Toomim Bros GPU mining software and cloud mining

The purpose of this thread is to track the development progress of Toomim Bros’s mining software for ZCash and our cloud mining platform.


We are working on two programs for mining ZCash:

  1. A GPU miner written in OpenCL (targeting AMD GPUs)
  2. A CPU miner written in C

The GPU miner is relatively mature. It has successfully mined two blocks on testnet. The CPU miner is incomplete and on hold since Sep 29th.

  1. The GPU miner completes one Equihash run in 45 ms (approx. 41.7 Sol/s) on an R9 290.
  2. The CPU miner completes one Equihash run in 3200 ms of real time, or 3600 ms of CPU core time (approx. 0.58 Sol/s) on a Core i7 4790K.

(For reference, the original miner in zcashd gets around 0.03 to 0.06 Sol/s per CPU core. It’s pretty slow. The new Tromp solver in zcashd gets between 1 Sol/s and 10 Sol/s per core, but I haven’t benchmarked it myself.)

Both implementations have lower memory usage (RAM and VRAM) than a single thread on the reference zcash implementation. They use shared-data concurrency, so memory usage does not significantly increase as the number of concurrent threads increases.

I think it’s premature to talk too much about pricing and licensing, but since it’s what most people will be wondering about I’ll address it a little.


My preference is to open-source the software. My preference is also to not throw away a gold mine. These two preferences tend to be in conflict with one another.

The idea that I think is most likely to satisfy both goals is to do a hybrid crowdfund-auction for the software. We would accept bids for exclusive purchase of the software as well as bids for open-sourcing the software. All open-source bids would be summed together before comparing against the top exclusive bid. We would also multiply the open-source bids by some constant in order to account for the fact that I prefer the open source outcome. We will probably require open source bidders to make a deposit via escrow or Ethereum smart contract; funds will be returned (automatically?) if a closed source solution wins.

Other options are that we give binaries away for free but hard-code revenue sharing in (i.e. the program mines for the developers x% of the time), or we just keep the program and use it ourselves, or we use it to sell cloud mining. As of Oct 3rd, we are leaning towards offering cloud mining.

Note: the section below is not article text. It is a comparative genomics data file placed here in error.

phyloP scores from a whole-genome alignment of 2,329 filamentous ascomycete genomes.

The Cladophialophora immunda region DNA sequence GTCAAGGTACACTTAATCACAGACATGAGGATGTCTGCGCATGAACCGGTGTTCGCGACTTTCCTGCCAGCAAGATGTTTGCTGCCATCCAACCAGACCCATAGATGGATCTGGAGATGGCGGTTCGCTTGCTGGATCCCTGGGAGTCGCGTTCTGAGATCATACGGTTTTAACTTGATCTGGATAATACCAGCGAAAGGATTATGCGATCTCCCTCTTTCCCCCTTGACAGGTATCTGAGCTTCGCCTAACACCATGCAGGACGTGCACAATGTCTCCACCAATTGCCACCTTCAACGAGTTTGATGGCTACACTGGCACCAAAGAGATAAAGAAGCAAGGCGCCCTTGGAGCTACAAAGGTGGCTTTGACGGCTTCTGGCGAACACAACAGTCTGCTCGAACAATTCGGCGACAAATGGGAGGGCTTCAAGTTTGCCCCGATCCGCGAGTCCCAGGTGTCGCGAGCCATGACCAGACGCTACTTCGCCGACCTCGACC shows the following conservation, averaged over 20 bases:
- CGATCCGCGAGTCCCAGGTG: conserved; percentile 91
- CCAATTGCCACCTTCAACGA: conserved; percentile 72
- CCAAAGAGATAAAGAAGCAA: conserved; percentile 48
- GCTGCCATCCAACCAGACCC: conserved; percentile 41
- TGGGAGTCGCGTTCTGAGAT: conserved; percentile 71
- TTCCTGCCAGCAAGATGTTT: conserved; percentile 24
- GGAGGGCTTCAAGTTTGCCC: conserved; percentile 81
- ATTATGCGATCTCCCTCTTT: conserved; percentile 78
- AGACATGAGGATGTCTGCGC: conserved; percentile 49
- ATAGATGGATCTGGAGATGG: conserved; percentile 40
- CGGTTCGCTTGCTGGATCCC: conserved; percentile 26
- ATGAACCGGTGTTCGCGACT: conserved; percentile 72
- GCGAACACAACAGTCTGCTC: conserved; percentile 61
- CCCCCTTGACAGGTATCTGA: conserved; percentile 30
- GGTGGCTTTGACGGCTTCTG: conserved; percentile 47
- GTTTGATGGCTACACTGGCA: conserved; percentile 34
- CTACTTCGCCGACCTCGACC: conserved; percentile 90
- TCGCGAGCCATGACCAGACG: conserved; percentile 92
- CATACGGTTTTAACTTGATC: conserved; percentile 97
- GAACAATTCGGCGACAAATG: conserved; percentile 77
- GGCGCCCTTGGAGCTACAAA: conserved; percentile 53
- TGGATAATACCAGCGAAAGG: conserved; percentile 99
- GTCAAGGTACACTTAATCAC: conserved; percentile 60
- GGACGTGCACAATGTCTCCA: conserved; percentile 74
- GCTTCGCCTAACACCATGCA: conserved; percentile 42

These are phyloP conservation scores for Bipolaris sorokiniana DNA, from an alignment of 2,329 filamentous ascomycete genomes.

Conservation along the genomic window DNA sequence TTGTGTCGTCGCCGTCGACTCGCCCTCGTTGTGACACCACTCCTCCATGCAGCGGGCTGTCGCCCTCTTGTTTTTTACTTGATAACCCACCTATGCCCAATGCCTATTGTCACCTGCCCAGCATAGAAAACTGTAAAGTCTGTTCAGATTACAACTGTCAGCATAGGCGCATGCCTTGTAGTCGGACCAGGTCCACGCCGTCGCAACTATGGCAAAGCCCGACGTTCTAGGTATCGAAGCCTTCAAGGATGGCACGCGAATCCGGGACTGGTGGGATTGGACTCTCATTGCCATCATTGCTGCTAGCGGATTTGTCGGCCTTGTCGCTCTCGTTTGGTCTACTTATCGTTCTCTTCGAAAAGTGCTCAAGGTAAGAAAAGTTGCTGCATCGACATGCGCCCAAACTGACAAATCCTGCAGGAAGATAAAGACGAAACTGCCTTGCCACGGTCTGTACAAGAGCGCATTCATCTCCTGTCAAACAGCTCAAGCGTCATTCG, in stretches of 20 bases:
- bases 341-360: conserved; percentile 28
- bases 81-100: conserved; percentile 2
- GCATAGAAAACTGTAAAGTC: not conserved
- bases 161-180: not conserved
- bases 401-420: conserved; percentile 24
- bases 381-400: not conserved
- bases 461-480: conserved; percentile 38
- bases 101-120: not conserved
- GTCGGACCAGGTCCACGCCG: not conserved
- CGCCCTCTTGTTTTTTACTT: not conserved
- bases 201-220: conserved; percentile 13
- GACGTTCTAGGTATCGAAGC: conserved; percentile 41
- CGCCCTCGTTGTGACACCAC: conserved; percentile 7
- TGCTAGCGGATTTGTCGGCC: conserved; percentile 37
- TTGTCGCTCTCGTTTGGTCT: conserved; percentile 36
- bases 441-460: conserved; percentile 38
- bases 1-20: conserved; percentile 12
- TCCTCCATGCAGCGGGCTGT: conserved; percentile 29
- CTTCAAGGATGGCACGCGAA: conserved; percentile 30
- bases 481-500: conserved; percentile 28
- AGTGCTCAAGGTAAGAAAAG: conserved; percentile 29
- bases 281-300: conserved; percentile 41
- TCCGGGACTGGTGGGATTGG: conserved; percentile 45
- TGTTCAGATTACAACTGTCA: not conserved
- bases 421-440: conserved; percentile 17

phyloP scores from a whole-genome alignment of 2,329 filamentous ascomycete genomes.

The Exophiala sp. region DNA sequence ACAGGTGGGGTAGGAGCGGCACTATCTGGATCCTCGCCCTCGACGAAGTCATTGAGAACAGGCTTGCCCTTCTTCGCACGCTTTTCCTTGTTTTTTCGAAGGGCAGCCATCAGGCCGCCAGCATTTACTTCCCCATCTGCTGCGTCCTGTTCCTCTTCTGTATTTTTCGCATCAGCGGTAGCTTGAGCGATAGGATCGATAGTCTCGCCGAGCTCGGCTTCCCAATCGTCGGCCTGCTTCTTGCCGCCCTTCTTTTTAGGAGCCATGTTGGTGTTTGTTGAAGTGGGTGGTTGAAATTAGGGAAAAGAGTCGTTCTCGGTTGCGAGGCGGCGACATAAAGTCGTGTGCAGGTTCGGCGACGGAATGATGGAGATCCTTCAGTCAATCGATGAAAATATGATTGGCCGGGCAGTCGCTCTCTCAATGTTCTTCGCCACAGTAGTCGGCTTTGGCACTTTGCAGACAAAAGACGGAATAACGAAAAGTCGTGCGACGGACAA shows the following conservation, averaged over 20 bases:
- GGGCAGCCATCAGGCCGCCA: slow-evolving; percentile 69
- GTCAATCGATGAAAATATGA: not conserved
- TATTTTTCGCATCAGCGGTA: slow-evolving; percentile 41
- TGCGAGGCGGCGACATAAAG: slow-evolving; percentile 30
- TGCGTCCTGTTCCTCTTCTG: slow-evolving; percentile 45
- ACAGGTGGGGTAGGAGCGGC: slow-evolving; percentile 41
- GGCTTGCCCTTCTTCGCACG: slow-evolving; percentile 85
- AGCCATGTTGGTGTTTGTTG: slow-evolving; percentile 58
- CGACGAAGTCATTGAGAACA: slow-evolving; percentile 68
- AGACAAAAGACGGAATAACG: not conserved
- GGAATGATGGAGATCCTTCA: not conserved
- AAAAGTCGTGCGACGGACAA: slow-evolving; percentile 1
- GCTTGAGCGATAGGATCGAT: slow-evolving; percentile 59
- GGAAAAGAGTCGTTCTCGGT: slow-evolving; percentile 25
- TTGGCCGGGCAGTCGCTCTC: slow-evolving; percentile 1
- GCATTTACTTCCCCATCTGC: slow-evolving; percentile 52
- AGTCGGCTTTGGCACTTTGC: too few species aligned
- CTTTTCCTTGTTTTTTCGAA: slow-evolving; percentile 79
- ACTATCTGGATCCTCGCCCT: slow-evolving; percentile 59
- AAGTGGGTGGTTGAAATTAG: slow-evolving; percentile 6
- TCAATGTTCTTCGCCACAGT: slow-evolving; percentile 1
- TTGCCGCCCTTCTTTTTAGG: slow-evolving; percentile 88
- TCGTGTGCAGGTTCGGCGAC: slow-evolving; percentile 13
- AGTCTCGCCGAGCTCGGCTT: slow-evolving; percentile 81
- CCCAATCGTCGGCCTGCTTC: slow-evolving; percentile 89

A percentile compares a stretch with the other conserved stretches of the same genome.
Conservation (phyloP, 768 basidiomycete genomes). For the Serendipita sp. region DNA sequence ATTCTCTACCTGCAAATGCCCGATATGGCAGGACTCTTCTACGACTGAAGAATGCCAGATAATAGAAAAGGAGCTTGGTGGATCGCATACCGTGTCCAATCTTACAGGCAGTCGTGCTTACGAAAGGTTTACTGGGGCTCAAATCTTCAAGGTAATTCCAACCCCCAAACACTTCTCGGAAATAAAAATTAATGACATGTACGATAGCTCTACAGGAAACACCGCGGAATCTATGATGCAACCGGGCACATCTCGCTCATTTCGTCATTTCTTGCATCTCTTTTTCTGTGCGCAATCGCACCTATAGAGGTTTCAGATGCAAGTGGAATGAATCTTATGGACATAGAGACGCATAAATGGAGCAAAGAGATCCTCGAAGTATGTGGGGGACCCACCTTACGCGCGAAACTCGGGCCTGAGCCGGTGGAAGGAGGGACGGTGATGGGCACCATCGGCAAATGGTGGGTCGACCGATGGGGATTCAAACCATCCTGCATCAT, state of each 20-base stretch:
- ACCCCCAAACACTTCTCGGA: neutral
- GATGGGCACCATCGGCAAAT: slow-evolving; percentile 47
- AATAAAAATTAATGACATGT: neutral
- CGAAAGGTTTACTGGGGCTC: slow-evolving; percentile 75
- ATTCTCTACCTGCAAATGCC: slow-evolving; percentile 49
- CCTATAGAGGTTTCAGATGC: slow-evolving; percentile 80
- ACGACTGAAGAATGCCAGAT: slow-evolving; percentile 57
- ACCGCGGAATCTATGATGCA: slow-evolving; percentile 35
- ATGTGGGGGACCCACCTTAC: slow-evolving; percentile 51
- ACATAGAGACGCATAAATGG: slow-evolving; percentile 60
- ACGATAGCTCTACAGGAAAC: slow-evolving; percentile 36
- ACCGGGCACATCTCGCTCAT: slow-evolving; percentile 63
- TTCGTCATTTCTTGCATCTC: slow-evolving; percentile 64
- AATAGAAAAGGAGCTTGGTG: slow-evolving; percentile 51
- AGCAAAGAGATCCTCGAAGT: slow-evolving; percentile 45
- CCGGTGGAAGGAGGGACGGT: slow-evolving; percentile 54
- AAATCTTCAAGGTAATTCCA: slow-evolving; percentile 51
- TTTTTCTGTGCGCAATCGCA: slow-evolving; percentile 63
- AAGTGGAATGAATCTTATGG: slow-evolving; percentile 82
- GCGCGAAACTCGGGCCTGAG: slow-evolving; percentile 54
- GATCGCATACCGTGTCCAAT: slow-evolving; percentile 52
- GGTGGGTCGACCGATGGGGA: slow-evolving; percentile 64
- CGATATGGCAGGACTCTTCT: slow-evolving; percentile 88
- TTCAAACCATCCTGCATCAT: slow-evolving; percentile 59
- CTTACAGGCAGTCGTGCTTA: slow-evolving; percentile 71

I’m not very enthusiastic about the open source miner contest, since (a) it requires that we open source our miner before we know if we won anything at all, and (b) I expect the GPU miner to be worth far more than the $10k-$20k being offered.

We’ll make the decisions on sales and licensing later, after the code makes it out of the NICU. If we do the auction, we will run it in a separate dedicated thread.


Is it fair to assume you either don’t like your chances in the open source miner contest or you’re seeking more than $30000?

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I think it would only be max 20 000usd (CPU + GPU), for the moment we don’t know where are the remaining 10k :smiley: That bounty could be a part of the open source bid, but it’s not sure if his miner wins…

Anyway an open source solution will be published, with performances probably close to the private funded miners, which is good for the value of ZCash (higher if the mining is distributed).

I will wait for the first contest entries to be published, and pledge to your open source bid if the performances are at least 50% higher.

Very nice job BTW :trophy:

I think the value of a good miner is greater than $20k or $30k.

At $5/ZEC, there would be [edit: $4,500,000 was wrong] $864,000 worth mined each month. As fast software will outperform slow software by around 2x-10x until people get a handle on the algorithm, software could be responsible for 50% to 90% of the total value mined. Our code might be the top software for a month. Maybe more, maybe less. I’m not asking for $864,000 (though I wouldn’t say no!), but I think $22,500 would be too low by about an order of magnitude.

That bounty could be a part of the open source bid, but it’s not sure if his miner wins…

Yes, if we could complete the crowdfund in time to enter the contest, I would consider the contest reward (times my estimate of our probability to win it) to be part of the bid for open sourcing.

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but I think $22,500 would be too low by about an order of magnitude.

Well, maybe the same order of magnitude as risk haha

Id be willing to pay for cloud mining…best margin for you and probably profitable for a while for your customers…capitalist at heart I guess :slight_smile:


You can always do what Claymore does, include a miner fee inside the miner.